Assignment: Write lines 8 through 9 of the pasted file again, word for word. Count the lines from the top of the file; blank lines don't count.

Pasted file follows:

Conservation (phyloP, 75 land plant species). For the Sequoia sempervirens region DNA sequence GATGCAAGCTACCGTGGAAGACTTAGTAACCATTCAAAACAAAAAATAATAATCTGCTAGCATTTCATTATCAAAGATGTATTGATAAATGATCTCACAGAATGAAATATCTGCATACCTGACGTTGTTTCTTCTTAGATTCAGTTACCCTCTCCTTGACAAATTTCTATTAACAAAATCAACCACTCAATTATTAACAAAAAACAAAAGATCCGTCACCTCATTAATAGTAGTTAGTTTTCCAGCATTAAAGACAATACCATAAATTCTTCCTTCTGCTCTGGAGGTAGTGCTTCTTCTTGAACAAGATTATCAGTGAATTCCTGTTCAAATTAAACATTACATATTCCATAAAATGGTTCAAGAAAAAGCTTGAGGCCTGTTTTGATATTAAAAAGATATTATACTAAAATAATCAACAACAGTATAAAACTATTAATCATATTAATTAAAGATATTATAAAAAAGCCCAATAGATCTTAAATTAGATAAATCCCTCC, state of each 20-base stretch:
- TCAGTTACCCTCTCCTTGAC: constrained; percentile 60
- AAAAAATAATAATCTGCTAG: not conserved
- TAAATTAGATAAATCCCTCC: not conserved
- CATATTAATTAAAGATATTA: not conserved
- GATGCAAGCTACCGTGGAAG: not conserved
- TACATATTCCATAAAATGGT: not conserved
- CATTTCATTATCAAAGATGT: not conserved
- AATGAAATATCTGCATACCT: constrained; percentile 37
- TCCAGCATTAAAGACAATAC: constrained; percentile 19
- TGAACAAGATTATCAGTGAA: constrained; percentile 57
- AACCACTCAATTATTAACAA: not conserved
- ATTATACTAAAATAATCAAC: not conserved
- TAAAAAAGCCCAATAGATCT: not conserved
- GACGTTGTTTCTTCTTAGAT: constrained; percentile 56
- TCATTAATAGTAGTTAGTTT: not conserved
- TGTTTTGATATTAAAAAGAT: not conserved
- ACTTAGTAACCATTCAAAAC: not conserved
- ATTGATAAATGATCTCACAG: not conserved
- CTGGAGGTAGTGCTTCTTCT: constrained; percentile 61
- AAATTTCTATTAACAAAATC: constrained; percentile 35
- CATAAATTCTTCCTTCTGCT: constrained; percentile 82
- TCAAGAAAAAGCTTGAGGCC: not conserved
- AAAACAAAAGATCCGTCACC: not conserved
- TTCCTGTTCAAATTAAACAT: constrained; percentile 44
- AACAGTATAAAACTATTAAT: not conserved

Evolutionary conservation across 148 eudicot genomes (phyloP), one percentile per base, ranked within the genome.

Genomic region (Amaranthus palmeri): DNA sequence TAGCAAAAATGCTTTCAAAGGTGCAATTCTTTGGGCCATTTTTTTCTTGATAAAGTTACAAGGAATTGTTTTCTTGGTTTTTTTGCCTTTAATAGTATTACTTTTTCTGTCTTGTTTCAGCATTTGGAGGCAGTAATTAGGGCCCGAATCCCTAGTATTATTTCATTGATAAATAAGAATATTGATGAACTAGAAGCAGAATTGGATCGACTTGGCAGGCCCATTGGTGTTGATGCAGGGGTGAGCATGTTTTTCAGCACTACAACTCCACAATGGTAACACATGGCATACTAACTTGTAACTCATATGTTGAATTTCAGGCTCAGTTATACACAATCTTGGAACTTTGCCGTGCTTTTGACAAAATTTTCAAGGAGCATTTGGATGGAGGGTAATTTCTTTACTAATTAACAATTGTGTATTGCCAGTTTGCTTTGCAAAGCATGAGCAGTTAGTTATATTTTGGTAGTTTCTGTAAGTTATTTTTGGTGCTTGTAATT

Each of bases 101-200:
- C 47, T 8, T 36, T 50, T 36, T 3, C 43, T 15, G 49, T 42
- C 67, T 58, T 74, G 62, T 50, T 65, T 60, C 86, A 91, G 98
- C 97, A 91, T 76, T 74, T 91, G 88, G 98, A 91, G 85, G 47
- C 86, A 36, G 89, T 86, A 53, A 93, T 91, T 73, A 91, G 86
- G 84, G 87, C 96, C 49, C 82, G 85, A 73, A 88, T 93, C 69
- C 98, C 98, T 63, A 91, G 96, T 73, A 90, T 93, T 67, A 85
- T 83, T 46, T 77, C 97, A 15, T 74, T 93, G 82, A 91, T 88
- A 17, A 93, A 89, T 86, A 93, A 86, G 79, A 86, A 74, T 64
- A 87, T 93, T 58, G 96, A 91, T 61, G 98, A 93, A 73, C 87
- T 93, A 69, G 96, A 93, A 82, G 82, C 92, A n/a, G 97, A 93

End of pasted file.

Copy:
- CATTTCATTATCAAAGATGT: not conserved
- AATGAAATATCTGCATACCT: constrained; percentile 37